My first attempt at 35mm film
I was born into the digital era. It started with watches, then radio stations, printing and now even banking. Arguably the most significant leap into the digital world of media was the birth of the digital SLR in the late 90’s.
My dad gave me my first SLR. It was his old Minolta X-700 and what a piece it was. Unfortunately as this took place in Africa, the Minolta got nicked before I could develop my first film.
My first job as a photographer was in The Kingdom of Bahrain when a media production company handed me a Nikon D70 and paid me to shoot corporate gigs. After that I moved on to a D2x and my life as a photographer started.
Back then, getting the job done was much more important than learning the history of how we got to where we are today. The camera was simply a tool that documented what was happening in front of the lens. It was all about the time it took to produce the product.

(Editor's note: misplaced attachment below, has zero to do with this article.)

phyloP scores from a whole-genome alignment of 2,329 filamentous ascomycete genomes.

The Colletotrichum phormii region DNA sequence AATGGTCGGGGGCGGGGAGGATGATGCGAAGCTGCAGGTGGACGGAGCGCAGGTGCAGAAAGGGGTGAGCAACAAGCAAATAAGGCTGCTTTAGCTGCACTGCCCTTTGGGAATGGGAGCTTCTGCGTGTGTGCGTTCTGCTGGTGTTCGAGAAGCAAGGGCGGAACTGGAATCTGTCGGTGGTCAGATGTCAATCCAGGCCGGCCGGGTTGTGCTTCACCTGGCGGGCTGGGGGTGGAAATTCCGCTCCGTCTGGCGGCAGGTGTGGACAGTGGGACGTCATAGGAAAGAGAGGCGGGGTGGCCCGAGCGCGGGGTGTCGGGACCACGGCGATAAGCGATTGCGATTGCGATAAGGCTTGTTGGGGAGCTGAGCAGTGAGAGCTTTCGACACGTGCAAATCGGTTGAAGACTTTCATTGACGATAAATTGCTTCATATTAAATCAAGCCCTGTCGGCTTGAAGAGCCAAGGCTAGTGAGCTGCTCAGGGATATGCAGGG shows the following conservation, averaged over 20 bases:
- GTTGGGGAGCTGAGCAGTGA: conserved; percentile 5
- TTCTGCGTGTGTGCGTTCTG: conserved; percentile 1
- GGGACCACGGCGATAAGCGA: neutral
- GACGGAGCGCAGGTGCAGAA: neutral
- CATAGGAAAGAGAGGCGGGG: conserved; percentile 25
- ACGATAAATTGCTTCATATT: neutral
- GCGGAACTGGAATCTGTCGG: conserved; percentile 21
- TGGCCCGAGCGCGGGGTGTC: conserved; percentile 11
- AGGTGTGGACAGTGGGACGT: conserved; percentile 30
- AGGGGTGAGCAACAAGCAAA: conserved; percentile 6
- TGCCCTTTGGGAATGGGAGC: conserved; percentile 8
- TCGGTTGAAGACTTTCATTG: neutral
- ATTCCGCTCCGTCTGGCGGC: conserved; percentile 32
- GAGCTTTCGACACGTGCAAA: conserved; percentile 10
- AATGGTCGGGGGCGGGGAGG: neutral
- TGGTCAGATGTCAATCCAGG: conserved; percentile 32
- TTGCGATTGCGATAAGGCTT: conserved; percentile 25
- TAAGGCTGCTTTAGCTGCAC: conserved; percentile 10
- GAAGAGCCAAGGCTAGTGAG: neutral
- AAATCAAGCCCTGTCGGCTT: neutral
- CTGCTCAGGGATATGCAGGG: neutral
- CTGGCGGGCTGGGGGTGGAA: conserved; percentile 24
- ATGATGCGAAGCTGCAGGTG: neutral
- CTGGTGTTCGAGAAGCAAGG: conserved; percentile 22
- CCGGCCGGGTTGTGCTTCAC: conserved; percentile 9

Phil and the others that taught me use to tell me about the lonely hours they had to spend in the darkroom that reeked of horrid chemicals and poisonous acids. In the back of my mind it was almost like I didn’t believe that they had to go through so much trouble just to make photos. For a while I felt lucky that I could embrace today’s technological advantages. But was I really that lucky for missing out of the dark “room” ages?
Several years after I started my photography career in the Middle East, my dad bought me a Pentax K2 from the 70’s at a church charity auction for a mere 10 Rand. It came with a 2X converter, a 200mm and a 55mm f1.8 lens. Everything was full of mould and I used it as a decorative ornament.
The university where I am studying at the moment has fantastic developing facilities for colour and black and white film of all sizes. About a week ago I decided to dust the Pentax off to see if it still works. Apart from the mould in the viewfinder and lens, it worked perfectly.
This was my first experimental attempt at producing 35mm and I’m pretty sure I scanned the negatives the wrong way around. I quite like the noisy nostalgic look of these photos and using film is something I want to explore further. At the end of the day we all learn to walk in baby steps right? Forgive me for using this cliché, but if you don’t know where photography came from, how would you know where it can take you?